The eyes of the political elite may have been focused on the closed doors of Whitehall, but campaigners for assessment reform were desperately hoping they would switch their attention across the Thames to the South Bank.
As the political pickle thickened following last week's general election, teaching union the NUT served up lunch in the shadow of the London Eye, on the eve of their industrial action.
Billed as an anti-Sats picnic, it was intended to draw attention to the fact that thousands of schools were dropping the tests this year, thwarting the compilation of league tables.
But as a group of activists and parents shivered in the cold with their placards and anti-Sats t-shirts, it didn't feel much like Whitehall's first concern.
Fears that the event was being overshadowed by political events did nothing to quell the fervour of many of the 30 or so participants as they bit into their anti-exams chocolate cake, however.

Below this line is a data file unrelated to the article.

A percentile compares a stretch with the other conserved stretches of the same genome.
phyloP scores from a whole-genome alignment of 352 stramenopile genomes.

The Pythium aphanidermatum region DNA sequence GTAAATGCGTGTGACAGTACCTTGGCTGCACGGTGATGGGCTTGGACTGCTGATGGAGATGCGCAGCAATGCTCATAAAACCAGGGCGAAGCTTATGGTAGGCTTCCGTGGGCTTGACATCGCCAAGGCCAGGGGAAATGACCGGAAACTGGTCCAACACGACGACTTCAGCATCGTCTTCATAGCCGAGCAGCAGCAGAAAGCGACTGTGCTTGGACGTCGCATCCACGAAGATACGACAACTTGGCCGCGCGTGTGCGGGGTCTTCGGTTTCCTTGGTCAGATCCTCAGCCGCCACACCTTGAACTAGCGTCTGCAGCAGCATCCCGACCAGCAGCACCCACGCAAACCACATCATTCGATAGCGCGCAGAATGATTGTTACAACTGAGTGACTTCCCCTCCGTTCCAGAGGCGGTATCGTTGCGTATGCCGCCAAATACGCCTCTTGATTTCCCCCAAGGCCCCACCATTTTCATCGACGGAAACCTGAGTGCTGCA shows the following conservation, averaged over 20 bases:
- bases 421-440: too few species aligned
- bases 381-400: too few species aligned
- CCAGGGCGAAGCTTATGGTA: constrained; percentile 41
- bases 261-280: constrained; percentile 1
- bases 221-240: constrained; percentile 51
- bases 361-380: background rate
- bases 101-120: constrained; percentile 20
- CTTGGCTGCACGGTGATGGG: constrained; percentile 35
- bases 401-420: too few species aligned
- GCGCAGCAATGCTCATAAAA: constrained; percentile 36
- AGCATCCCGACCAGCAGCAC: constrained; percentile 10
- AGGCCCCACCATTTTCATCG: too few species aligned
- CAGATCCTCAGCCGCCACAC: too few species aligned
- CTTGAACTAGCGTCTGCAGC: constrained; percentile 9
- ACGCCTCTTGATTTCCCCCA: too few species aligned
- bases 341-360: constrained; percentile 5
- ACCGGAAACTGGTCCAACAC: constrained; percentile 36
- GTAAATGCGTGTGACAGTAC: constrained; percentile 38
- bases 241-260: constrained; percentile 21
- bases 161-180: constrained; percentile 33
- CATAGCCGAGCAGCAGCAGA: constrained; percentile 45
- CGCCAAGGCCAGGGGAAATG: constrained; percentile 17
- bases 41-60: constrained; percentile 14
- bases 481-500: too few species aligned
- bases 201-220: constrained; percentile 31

Alex Kenney, the NUT's executive member for inner London, said: "The boycott is taking place in a really favourable situation, it's going to create confusion and chaos about the reliability of tests. The political situation may create opportunities for the anti-Sats lobby to gain concessions."
Former infant teacher and children's author Alan Gibbons said the boycott would "force the politicians to engage in the idea that there's an alternative, and sit down and discuss those alternatives".
Christine Blower, general secretary of the NUT, told the picnickers: "We are here because we think that a few short tests to sum up the whole of a primary school experiences is just nonsense."
Parents also backed the action, as stickers bearing the slogans "I will not be Sat on" and "I can't get no SATisfaction" were handed out.
Ken Muller, from East London, said: "I'm relieved my son won't be put through a stressful and pressured experience for no good purpose."